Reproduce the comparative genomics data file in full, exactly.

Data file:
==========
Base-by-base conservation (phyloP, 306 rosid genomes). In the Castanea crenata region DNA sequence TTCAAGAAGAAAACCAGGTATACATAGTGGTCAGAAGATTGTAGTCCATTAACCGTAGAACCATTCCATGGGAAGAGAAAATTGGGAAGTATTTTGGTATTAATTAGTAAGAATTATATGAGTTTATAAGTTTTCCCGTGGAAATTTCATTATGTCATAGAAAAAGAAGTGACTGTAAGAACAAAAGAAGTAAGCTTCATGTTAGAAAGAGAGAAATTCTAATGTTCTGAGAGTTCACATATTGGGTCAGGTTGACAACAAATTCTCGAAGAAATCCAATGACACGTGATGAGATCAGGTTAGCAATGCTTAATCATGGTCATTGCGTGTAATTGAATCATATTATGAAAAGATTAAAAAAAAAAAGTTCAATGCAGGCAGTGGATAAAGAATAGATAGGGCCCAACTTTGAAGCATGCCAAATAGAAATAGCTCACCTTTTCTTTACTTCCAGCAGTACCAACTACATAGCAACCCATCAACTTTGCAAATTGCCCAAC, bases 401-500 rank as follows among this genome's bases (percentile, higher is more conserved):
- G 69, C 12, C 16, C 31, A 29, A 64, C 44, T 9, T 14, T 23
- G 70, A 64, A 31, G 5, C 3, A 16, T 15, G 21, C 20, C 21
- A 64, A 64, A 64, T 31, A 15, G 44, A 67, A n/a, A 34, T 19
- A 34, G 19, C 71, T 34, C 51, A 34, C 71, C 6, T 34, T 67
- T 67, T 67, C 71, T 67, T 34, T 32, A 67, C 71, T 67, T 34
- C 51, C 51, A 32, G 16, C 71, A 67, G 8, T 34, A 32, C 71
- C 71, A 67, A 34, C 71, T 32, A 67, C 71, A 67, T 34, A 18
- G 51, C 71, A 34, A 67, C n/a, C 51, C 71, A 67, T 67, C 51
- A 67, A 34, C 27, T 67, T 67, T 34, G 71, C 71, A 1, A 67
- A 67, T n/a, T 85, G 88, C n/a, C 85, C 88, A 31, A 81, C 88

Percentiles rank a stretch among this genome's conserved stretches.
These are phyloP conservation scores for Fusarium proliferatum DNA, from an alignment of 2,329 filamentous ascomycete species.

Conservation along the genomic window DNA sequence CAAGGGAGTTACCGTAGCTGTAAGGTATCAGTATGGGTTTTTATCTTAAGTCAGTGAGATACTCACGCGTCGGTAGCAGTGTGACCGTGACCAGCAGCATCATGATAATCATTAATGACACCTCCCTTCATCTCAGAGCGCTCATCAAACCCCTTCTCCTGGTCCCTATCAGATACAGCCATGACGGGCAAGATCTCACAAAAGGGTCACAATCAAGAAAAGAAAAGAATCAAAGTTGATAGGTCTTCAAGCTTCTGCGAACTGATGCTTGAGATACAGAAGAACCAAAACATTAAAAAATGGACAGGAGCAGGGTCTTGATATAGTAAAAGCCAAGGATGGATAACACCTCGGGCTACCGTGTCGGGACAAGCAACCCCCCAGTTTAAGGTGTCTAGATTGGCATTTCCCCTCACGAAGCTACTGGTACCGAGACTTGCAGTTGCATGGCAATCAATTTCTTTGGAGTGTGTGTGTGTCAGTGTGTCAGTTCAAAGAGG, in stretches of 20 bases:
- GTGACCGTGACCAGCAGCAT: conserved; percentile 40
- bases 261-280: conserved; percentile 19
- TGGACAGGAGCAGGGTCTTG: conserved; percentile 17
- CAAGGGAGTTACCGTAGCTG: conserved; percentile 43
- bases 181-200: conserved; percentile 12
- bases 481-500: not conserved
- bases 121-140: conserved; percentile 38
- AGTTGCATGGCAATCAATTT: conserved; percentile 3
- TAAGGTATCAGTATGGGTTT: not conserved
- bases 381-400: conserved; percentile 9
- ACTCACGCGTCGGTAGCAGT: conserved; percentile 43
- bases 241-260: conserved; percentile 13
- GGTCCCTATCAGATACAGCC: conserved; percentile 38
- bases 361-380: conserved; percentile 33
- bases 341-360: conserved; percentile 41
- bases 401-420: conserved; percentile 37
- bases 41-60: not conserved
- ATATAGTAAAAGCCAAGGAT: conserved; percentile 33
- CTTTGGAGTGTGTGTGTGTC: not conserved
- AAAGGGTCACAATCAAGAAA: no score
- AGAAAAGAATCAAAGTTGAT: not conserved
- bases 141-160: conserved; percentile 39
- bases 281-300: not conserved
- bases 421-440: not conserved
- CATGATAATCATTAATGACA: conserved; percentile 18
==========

Base-by-base conservation (phyloP, 306 rosid genomes). In the Castanea crenata region DNA sequence TTCAAGAAGAAAACCAGGTATACATAGTGGTCAGAAGATTGTAGTCCATTAACCGTAGAACCATTCCATGGGAAGAGAAAATTGGGAAGTATTTTGGTATTAATTAGTAAGAATTATATGAGTTTATAAGTTTTCCCGTGGAAATTTCATTATGTCATAGAAAAAGAAGTGACTGTAAGAACAAAAGAAGTAAGCTTCATGTTAGAAAGAGAGAAATTCTAATGTTCTGAGAGTTCACATATTGGGTCAGGTTGACAACAAATTCTCGAAGAAATCCAATGACACGTGATGAGATCAGGTTAGCAATGCTTAATCATGGTCATTGCGTGTAATTGAATCATATTATGAAAAGATTAAAAAAAAAAAGTTCAATGCAGGCAGTGGATAAAGAATAGATAGGGCCCAACTTTGAAGCATGCCAAATAGAAATAGCTCACCTTTTCTTTACTTCCAGCAGTACCAACTACATAGCAACCCATCAACTTTGCAAATTGCCCAAC, bases 401-500 rank as follows among this genome's bases (percentile, higher is more conserved):
- G 69, C 12, C 16, C 31, A 29, A 64, C 44, T 9, T 14, T 23
- G 70, A 64, A 31, G 5, C 3, A 16, T 15, G 21, C 20, C 21
- A 64, A 64, A 64, T 31, A 15, G 44, A 67, A n/a, A 34, T 19
- A 34, G 19, C 71, T 34, C 51, A 34, C 71, C 6, T 34, T 67
- T 67, T 67, C 71, T 67, T 34, T 32, A 67, C 71, T 67, T 34
- C 51, C 51, A 32, G 16, C 71, A 67, G 8, T 34, A 32, C 71
- C 71, A 67, A 34, C 71, T 32, A 67, C 71, A 67, T 34, A 18
- G 51, C 71, A 34, A 67, C n/a, C 51, C 71, A 67, T 67, C 51
- A 67, A 34, C 27, T 67, T 67, T 34, G 71, C 71, A 1, A 67
- A 67, T n/a, T 85, G 88, C n/a, C 85, C 88, A 31, A 81, C 88

Percentiles rank a stretch among this genome's conserved stretches.
These are phyloP conservation scores for Fusarium proliferatum DNA, from an alignment of 2,329 filamentous ascomycete species.

Conservation along the genomic window DNA sequence CAAGGGAGTTACCGTAGCTGTAAGGTATCAGTATGGGTTTTTATCTTAAGTCAGTGAGATACTCACGCGTCGGTAGCAGTGTGACCGTGACCAGCAGCATCATGATAATCATTAATGACACCTCCCTTCATCTCAGAGCGCTCATCAAACCCCTTCTCCTGGTCCCTATCAGATACAGCCATGACGGGCAAGATCTCACAAAAGGGTCACAATCAAGAAAAGAAAAGAATCAAAGTTGATAGGTCTTCAAGCTTCTGCGAACTGATGCTTGAGATACAGAAGAACCAAAACATTAAAAAATGGACAGGAGCAGGGTCTTGATATAGTAAAAGCCAAGGATGGATAACACCTCGGGCTACCGTGTCGGGACAAGCAACCCCCCAGTTTAAGGTGTCTAGATTGGCATTTCCCCTCACGAAGCTACTGGTACCGAGACTTGCAGTTGCATGGCAATCAATTTCTTTGGAGTGTGTGTGTGTCAGTGTGTCAGTTCAAAGAGG, in stretches of 20 bases:
- GTGACCGTGACCAGCAGCAT: conserved; percentile 40
- bases 261-280: conserved; percentile 19
- TGGACAGGAGCAGGGTCTTG: conserved; percentile 17
- CAAGGGAGTTACCGTAGCTG: conserved; percentile 43
- bases 181-200: conserved; percentile 12
- bases 481-500: not conserved
- bases 121-140: conserved; percentile 38
- AGTTGCATGGCAATCAATTT: conserved; percentile 3
- TAAGGTATCAGTATGGGTTT: not conserved
- bases 381-400: conserved; percentile 9
- ACTCACGCGTCGGTAGCAGT: conserved; percentile 43
- bases 241-260: conserved; percentile 13
- GGTCCCTATCAGATACAGCC: conserved; percentile 38
- bases 361-380: conserved; percentile 33
- bases 341-360: conserved; percentile 41
- bases 401-420: conserved; percentile 37
- bases 41-60: not conserved
- ATATAGTAAAAGCCAAGGAT: conserved; percentile 33
- CTTTGGAGTGTGTGTGTGTC: not conserved
- AAAGGGTCACAATCAAGAAA: no score
- AGAAAAGAATCAAAGTTGAT: not conserved
- bases 141-160: conserved; percentile 39
- bases 281-300: not conserved
- bases 421-440: not conserved
- CATGATAATCATTAATGACA: conserved; percentile 18